And now, here is the people shipping forecast. Lundy, the entire population, veering east to south-east, in boats or helicopters, unless the road can be repaired.
As immediate perils go, having the road up doesn't compare with what those at sea might encounter in South-east Iceland, Bailey or Faroes, especially when it's gale force, veering northwards. But for those who live on the island made famous by the shipping forecast, the prospect of not being able to fix their only road is pretty calamitous. The residents will, say the doomsayers, have to get out. All 26 of them.
The road in question is the one that connects the people with the harbour, where the boat pulls up. And the boat is the only regular connection with the Devon coast, 12 miles away, and, thence, the rest of the universe. Some £250,000 needs to be found, says the Landmark Trust, which manages the island. Otherwise, it's everybody off.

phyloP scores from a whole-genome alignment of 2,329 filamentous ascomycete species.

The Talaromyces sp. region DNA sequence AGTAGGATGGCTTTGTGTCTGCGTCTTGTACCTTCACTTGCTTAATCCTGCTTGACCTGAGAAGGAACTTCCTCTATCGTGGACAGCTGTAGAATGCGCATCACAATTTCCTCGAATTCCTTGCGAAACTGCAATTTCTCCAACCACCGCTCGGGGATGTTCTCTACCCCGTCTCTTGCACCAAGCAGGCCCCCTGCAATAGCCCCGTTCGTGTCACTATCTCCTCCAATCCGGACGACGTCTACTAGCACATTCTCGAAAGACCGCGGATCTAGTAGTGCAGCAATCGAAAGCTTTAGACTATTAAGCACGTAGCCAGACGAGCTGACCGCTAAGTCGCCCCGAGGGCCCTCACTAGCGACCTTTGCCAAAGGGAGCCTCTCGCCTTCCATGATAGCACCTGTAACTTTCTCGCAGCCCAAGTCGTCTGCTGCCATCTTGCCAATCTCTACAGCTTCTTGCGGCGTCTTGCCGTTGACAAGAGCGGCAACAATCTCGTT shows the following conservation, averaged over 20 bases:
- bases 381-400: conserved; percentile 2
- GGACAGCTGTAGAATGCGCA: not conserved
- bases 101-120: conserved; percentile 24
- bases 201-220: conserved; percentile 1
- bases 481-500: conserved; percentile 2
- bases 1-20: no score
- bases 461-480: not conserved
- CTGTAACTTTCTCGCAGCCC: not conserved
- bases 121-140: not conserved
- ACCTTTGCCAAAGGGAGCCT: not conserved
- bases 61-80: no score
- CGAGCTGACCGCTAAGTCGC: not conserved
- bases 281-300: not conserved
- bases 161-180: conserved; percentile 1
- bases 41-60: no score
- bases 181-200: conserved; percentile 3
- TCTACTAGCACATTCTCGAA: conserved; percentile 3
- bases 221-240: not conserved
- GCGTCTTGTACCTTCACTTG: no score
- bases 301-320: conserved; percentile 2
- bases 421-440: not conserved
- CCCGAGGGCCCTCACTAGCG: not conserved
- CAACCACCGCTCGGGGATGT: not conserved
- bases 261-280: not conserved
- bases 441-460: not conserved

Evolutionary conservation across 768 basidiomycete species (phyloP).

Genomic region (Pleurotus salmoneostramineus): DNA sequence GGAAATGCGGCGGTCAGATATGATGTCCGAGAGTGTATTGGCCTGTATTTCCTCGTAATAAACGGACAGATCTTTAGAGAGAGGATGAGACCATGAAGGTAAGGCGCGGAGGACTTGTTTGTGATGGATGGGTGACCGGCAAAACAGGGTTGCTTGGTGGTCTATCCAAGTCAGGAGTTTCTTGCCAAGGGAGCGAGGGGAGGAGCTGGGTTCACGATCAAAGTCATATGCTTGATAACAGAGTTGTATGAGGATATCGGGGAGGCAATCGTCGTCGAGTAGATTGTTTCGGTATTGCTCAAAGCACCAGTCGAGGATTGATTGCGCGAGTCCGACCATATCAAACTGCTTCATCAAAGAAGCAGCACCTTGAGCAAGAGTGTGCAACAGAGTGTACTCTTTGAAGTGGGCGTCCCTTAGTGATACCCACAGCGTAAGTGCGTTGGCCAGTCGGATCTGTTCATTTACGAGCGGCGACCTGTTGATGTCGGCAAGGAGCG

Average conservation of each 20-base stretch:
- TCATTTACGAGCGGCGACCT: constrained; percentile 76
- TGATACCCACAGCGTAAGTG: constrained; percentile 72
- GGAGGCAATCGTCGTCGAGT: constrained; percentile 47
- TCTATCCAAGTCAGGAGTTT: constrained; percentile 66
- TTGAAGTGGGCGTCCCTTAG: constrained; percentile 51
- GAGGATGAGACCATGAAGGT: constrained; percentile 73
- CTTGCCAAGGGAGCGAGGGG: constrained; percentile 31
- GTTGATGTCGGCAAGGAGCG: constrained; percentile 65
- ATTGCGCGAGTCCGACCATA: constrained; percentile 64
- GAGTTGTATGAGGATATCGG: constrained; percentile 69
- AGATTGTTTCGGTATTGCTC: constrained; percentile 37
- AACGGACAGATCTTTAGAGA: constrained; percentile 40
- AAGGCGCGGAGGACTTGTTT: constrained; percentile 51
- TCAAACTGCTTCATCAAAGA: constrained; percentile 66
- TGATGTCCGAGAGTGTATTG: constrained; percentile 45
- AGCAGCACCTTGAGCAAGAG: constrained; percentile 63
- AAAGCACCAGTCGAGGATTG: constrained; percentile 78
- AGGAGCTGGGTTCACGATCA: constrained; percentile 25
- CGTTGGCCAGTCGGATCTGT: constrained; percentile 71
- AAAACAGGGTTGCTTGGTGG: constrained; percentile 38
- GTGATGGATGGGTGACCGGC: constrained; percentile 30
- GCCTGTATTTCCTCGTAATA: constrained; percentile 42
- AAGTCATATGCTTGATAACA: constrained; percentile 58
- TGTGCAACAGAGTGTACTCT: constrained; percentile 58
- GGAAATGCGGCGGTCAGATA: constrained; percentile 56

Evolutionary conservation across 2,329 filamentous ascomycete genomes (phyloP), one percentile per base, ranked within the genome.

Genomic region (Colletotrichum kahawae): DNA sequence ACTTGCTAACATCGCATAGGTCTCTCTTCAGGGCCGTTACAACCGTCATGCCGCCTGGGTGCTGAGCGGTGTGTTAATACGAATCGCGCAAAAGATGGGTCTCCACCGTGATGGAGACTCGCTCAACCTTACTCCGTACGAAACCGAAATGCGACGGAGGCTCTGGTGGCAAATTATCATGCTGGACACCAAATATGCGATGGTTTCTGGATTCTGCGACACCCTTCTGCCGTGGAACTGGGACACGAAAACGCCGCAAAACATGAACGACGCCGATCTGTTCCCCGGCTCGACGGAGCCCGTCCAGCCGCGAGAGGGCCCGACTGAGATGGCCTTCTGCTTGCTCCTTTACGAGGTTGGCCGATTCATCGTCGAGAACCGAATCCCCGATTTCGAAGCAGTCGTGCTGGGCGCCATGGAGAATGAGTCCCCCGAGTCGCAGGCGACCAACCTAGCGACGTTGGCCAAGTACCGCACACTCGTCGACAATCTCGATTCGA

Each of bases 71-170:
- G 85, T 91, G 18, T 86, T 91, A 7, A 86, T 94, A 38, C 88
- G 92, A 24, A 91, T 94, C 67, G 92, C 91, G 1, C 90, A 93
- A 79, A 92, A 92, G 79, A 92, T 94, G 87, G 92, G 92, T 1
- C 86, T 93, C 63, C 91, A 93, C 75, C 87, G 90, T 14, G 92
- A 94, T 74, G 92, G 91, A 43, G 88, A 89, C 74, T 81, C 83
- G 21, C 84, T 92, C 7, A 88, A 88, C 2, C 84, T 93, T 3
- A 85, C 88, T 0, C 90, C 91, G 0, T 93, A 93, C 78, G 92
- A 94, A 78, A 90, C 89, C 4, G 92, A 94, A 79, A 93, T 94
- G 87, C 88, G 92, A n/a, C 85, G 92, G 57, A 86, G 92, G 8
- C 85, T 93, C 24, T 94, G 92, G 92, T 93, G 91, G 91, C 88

Lundy – a three-and-a-half-mile-long finger of granite surrounded by a marine nature reserve – has weathered worse. Take, for instance, the turbulence created by the arrival, in 1994, of Cait Scanlon as the barmaid at the only pub. Within months she had bedded a farmer ("I was working among 600 sheep," he said, "so she was a vision of loveliness to me"), and the 25-year-old was soon the constant companion of the island's 45-year-old agent, much to the chagrin of his wife. Since these manoeuvres involved nearly a fifth of the population, keeping them clandestine was a forlorn hope. So it proved to be. Exit, first, Ms Scanlon, then the agent and his wife. Lundy survived, as no doubt it will a few road works.Reuse content